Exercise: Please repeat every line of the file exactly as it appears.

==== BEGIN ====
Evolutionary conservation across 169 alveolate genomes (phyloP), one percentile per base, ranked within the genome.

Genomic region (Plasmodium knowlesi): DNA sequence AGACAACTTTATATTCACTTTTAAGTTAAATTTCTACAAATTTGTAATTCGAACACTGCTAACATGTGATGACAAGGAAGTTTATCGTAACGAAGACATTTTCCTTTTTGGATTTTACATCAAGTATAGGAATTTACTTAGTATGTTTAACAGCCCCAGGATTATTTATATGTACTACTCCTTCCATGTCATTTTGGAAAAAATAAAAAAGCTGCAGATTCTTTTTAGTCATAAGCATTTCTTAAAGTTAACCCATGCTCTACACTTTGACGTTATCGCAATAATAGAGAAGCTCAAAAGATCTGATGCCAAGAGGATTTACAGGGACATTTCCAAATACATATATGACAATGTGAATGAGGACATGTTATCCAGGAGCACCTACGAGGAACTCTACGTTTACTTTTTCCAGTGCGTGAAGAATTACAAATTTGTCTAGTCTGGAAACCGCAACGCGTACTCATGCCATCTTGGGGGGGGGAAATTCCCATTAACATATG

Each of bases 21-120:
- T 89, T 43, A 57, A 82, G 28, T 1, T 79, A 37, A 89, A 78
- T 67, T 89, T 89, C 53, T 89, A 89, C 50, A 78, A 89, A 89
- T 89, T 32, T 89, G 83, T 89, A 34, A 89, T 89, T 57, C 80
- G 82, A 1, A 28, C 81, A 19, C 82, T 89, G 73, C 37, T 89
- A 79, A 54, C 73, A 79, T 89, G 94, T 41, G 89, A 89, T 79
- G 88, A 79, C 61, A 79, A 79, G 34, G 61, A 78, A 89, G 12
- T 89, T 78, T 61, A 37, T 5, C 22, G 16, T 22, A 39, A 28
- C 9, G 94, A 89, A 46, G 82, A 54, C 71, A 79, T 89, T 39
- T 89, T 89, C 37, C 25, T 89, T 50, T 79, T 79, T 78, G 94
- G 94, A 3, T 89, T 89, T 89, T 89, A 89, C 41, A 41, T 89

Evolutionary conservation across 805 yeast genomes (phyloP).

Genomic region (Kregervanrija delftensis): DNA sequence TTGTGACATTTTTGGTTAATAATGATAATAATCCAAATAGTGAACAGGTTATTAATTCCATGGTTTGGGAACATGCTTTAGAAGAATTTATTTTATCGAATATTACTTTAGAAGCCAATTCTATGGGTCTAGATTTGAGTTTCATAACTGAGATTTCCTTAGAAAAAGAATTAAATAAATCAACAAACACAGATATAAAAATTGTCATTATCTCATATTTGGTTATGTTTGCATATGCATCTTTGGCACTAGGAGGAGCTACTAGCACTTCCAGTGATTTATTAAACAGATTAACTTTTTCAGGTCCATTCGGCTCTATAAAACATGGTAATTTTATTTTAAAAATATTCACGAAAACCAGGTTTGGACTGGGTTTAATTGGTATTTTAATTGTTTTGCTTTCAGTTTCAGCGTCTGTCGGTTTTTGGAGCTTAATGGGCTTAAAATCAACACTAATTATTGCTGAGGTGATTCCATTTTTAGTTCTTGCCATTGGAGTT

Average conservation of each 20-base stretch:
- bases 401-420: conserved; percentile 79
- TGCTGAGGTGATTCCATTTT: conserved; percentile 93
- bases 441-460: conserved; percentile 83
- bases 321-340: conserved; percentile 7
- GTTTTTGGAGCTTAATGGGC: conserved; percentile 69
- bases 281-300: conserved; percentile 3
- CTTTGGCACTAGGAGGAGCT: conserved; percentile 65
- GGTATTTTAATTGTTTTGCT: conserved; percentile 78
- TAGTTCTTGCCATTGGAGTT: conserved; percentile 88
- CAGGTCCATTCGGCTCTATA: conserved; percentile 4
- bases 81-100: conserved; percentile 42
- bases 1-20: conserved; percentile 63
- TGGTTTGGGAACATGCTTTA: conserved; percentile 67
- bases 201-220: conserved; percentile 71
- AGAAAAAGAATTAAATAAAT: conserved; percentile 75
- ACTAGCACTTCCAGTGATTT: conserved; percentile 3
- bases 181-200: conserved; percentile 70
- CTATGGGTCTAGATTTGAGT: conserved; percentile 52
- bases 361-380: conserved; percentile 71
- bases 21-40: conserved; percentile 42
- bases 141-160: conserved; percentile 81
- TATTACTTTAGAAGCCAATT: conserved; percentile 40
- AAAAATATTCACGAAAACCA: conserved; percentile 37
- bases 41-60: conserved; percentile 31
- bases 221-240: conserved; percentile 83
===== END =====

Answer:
Evolutionary conservation across 169 alveolate genomes (phyloP), one percentile per base, ranked within the genome.

Genomic region (Plasmodium knowlesi): DNA sequence AGACAACTTTATATTCACTTTTAAGTTAAATTTCTACAAATTTGTAATTCGAACACTGCTAACATGTGATGACAAGGAAGTTTATCGTAACGAAGACATTTTCCTTTTTGGATTTTACATCAAGTATAGGAATTTACTTAGTATGTTTAACAGCCCCAGGATTATTTATATGTACTACTCCTTCCATGTCATTTTGGAAAAAATAAAAAAGCTGCAGATTCTTTTTAGTCATAAGCATTTCTTAAAGTTAACCCATGCTCTACACTTTGACGTTATCGCAATAATAGAGAAGCTCAAAAGATCTGATGCCAAGAGGATTTACAGGGACATTTCCAAATACATATATGACAATGTGAATGAGGACATGTTATCCAGGAGCACCTACGAGGAACTCTACGTTTACTTTTTCCAGTGCGTGAAGAATTACAAATTTGTCTAGTCTGGAAACCGCAACGCGTACTCATGCCATCTTGGGGGGGGGAAATTCCCATTAACATATG

Each of bases 21-120:
- T 89, T 43, A 57, A 82, G 28, T 1, T 79, A 37, A 89, A 78
- T 67, T 89, T 89, C 53, T 89, A 89, C 50, A 78, A 89, A 89
- T 89, T 32, T 89, G 83, T 89, A 34, A 89, T 89, T 57, C 80
- G 82, A 1, A 28, C 81, A 19, C 82, T 89, G 73, C 37, T 89
- A 79, A 54, C 73, A 79, T 89, G 94, T 41, G 89, A 89, T 79
- G 88, A 79, C 61, A 79, A 79, G 34, G 61, A 78, A 89, G 12
- T 89, T 78, T 61, A 37, T 5, C 22, G 16, T 22, A 39, A 28
- C 9, G 94, A 89, A 46, G 82, A 54, C 71, A 79, T 89, T 39
- T 89, T 89, C 37, C 25, T 89, T 50, T 79, T 79, T 78, G 94
- G 94, A 3, T 89, T 89, T 89, T 89, A 89, C 41, A 41, T 89

Evolutionary conservation across 805 yeast genomes (phyloP).

Genomic region (Kregervanrija delftensis): DNA sequence TTGTGACATTTTTGGTTAATAATGATAATAATCCAAATAGTGAACAGGTTATTAATTCCATGGTTTGGGAACATGCTTTAGAAGAATTTATTTTATCGAATATTACTTTAGAAGCCAATTCTATGGGTCTAGATTTGAGTTTCATAACTGAGATTTCCTTAGAAAAAGAATTAAATAAATCAACAAACACAGATATAAAAATTGTCATTATCTCATATTTGGTTATGTTTGCATATGCATCTTTGGCACTAGGAGGAGCTACTAGCACTTCCAGTGATTTATTAAACAGATTAACTTTTTCAGGTCCATTCGGCTCTATAAAACATGGTAATTTTATTTTAAAAATATTCACGAAAACCAGGTTTGGACTGGGTTTAATTGGTATTTTAATTGTTTTGCTTTCAGTTTCAGCGTCTGTCGGTTTTTGGAGCTTAATGGGCTTAAAATCAACACTAATTATTGCTGAGGTGATTCCATTTTTAGTTCTTGCCATTGGAGTT

Average conservation of each 20-base stretch:
- bases 401-420: conserved; percentile 79
- TGCTGAGGTGATTCCATTTT: conserved; percentile 93
- bases 441-460: conserved; percentile 83
- bases 321-340: conserved; percentile 7
- GTTTTTGGAGCTTAATGGGC: conserved; percentile 69
- bases 281-300: conserved; percentile 3
- CTTTGGCACTAGGAGGAGCT: conserved; percentile 65
- GGTATTTTAATTGTTTTGCT: conserved; percentile 78
- TAGTTCTTGCCATTGGAGTT: conserved; percentile 88
- CAGGTCCATTCGGCTCTATA: conserved; percentile 4
- bases 81-100: conserved; percentile 42
- bases 1-20: conserved; percentile 63
- TGGTTTGGGAACATGCTTTA: conserved; percentile 67
- bases 201-220: conserved; percentile 71
- AGAAAAAGAATTAAATAAAT: conserved; percentile 75
- ACTAGCACTTCCAGTGATTT: conserved; percentile 3
- bases 181-200: conserved; percentile 70
- CTATGGGTCTAGATTTGAGT: conserved; percentile 52
- bases 361-380: conserved; percentile 71
- bases 21-40: conserved; percentile 42
- bases 141-160: conserved; percentile 81
- TATTACTTTAGAAGCCAATT: conserved; percentile 40
- AAAAATATTCACGAAAACCA: conserved; percentile 37
- bases 41-60: conserved; percentile 31
- bases 221-240: conserved; percentile 83